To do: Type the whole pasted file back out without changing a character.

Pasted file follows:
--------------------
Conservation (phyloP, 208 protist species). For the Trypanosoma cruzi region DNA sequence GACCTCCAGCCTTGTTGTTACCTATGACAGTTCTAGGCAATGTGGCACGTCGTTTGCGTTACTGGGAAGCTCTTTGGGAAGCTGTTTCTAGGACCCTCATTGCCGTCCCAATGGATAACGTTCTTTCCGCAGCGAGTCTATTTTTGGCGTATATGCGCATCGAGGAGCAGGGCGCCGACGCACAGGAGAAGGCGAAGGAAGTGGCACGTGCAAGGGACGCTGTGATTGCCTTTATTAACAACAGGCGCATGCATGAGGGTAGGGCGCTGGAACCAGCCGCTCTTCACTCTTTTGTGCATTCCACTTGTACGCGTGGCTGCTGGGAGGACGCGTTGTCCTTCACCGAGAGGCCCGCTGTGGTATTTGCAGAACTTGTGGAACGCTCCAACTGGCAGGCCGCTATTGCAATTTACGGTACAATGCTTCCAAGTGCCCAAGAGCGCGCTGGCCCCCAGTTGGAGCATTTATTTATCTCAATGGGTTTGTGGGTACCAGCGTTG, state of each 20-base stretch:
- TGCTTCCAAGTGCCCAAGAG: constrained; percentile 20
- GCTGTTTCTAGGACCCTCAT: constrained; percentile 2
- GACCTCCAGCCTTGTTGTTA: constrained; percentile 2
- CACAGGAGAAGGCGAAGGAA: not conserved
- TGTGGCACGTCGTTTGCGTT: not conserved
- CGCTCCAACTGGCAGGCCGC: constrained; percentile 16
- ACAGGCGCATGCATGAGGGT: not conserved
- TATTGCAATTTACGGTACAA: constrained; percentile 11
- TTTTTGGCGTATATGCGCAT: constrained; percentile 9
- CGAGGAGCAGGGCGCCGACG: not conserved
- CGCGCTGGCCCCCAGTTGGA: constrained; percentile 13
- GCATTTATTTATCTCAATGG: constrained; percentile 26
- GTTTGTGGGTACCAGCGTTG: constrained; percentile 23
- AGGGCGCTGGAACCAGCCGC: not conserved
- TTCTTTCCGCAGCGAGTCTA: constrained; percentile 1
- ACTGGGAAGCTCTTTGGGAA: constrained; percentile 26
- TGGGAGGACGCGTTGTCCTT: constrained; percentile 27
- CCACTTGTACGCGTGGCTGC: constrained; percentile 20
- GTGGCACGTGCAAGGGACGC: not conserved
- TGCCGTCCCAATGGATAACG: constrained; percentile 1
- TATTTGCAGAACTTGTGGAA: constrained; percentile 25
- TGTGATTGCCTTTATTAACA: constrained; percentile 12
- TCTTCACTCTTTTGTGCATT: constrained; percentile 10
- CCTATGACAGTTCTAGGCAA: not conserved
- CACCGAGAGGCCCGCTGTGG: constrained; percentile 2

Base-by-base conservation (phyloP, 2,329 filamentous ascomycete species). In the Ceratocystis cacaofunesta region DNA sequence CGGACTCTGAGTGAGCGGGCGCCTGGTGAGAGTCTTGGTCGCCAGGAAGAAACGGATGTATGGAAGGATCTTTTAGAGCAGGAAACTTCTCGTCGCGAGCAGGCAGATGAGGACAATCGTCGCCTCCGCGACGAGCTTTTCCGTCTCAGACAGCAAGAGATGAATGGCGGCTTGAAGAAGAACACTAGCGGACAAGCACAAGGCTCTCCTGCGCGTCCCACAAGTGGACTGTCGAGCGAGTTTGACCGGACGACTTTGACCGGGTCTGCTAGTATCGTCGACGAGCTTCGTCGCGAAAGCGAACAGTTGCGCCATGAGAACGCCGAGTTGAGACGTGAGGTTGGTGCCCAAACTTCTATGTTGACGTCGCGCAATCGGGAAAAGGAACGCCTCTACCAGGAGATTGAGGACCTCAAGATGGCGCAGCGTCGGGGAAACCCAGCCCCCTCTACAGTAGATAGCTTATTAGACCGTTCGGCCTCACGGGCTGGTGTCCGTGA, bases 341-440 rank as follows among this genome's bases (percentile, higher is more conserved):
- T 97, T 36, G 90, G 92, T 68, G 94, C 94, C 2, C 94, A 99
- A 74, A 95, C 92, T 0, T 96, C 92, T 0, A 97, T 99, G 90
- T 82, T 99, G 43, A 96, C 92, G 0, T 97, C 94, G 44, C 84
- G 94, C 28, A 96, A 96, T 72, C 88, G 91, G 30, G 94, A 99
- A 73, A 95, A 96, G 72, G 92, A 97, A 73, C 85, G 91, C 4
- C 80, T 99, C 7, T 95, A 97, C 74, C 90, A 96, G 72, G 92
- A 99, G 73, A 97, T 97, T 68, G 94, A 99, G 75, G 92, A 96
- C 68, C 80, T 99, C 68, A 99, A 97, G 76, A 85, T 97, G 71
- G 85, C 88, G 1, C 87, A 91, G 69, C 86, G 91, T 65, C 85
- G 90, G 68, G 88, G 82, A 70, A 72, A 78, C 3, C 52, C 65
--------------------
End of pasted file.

Conservation (phyloP, 208 protist species). For the Trypanosoma cruzi region DNA sequence GACCTCCAGCCTTGTTGTTACCTATGACAGTTCTAGGCAATGTGGCACGTCGTTTGCGTTACTGGGAAGCTCTTTGGGAAGCTGTTTCTAGGACCCTCATTGCCGTCCCAATGGATAACGTTCTTTCCGCAGCGAGTCTATTTTTGGCGTATATGCGCATCGAGGAGCAGGGCGCCGACGCACAGGAGAAGGCGAAGGAAGTGGCACGTGCAAGGGACGCTGTGATTGCCTTTATTAACAACAGGCGCATGCATGAGGGTAGGGCGCTGGAACCAGCCGCTCTTCACTCTTTTGTGCATTCCACTTGTACGCGTGGCTGCTGGGAGGACGCGTTGTCCTTCACCGAGAGGCCCGCTGTGGTATTTGCAGAACTTGTGGAACGCTCCAACTGGCAGGCCGCTATTGCAATTTACGGTACAATGCTTCCAAGTGCCCAAGAGCGCGCTGGCCCCCAGTTGGAGCATTTATTTATCTCAATGGGTTTGTGGGTACCAGCGTTG, state of each 20-base stretch:
- TGCTTCCAAGTGCCCAAGAG: constrained; percentile 20
- GCTGTTTCTAGGACCCTCAT: constrained; percentile 2
- GACCTCCAGCCTTGTTGTTA: constrained; percentile 2
- CACAGGAGAAGGCGAAGGAA: not conserved
- TGTGGCACGTCGTTTGCGTT: not conserved
- CGCTCCAACTGGCAGGCCGC: constrained; percentile 16
- ACAGGCGCATGCATGAGGGT: not conserved
- TATTGCAATTTACGGTACAA: constrained; percentile 11
- TTTTTGGCGTATATGCGCAT: constrained; percentile 9
- CGAGGAGCAGGGCGCCGACG: not conserved
- CGCGCTGGCCCCCAGTTGGA: constrained; percentile 13
- GCATTTATTTATCTCAATGG: constrained; percentile 26
- GTTTGTGGGTACCAGCGTTG: constrained; percentile 23
- AGGGCGCTGGAACCAGCCGC: not conserved
- TTCTTTCCGCAGCGAGTCTA: constrained; percentile 1
- ACTGGGAAGCTCTTTGGGAA: constrained; percentile 26
- TGGGAGGACGCGTTGTCCTT: constrained; percentile 27
- CCACTTGTACGCGTGGCTGC: constrained; percentile 20
- GTGGCACGTGCAAGGGACGC: not conserved
- TGCCGTCCCAATGGATAACG: constrained; percentile 1
- TATTTGCAGAACTTGTGGAA: constrained; percentile 25
- TGTGATTGCCTTTATTAACA: constrained; percentile 12
- TCTTCACTCTTTTGTGCATT: constrained; percentile 10
- CCTATGACAGTTCTAGGCAA: not conserved
- CACCGAGAGGCCCGCTGTGG: constrained; percentile 2

Base-by-base conservation (phyloP, 2,329 filamentous ascomycete species). In the Ceratocystis cacaofunesta region DNA sequence CGGACTCTGAGTGAGCGGGCGCCTGGTGAGAGTCTTGGTCGCCAGGAAGAAACGGATGTATGGAAGGATCTTTTAGAGCAGGAAACTTCTCGTCGCGAGCAGGCAGATGAGGACAATCGTCGCCTCCGCGACGAGCTTTTCCGTCTCAGACAGCAAGAGATGAATGGCGGCTTGAAGAAGAACACTAGCGGACAAGCACAAGGCTCTCCTGCGCGTCCCACAAGTGGACTGTCGAGCGAGTTTGACCGGACGACTTTGACCGGGTCTGCTAGTATCGTCGACGAGCTTCGTCGCGAAAGCGAACAGTTGCGCCATGAGAACGCCGAGTTGAGACGTGAGGTTGGTGCCCAAACTTCTATGTTGACGTCGCGCAATCGGGAAAAGGAACGCCTCTACCAGGAGATTGAGGACCTCAAGATGGCGCAGCGTCGGGGAAACCCAGCCCCCTCTACAGTAGATAGCTTATTAGACCGTTCGGCCTCACGGGCTGGTGTCCGTGA, bases 341-440 rank as follows among this genome's bases (percentile, higher is more conserved):
- T 97, T 36, G 90, G 92, T 68, G 94, C 94, C 2, C 94, A 99
- A 74, A 95, C 92, T 0, T 96, C 92, T 0, A 97, T 99, G 90
- T 82, T 99, G 43, A 96, C 92, G 0, T 97, C 94, G 44, C 84
- G 94, C 28, A 96, A 96, T 72, C 88, G 91, G 30, G 94, A 99
- A 73, A 95, A 96, G 72, G 92, A 97, A 73, C 85, G 91, C 4
- C 80, T 99, C 7, T 95, A 97, C 74, C 90, A 96, G 72, G 92
- A 99, G 73, A 97, T 97, T 68, G 94, A 99, G 75, G 92, A 96
- C 68, C 80, T 99, C 68, A 99, A 97, G 76, A 85, T 97, G 71
- G 85, C 88, G 1, C 87, A 91, G 69, C 86, G 91, T 65, C 85
- G 90, G 68, G 88, G 82, A 70, A 72, A 78, C 3, C 52, C 65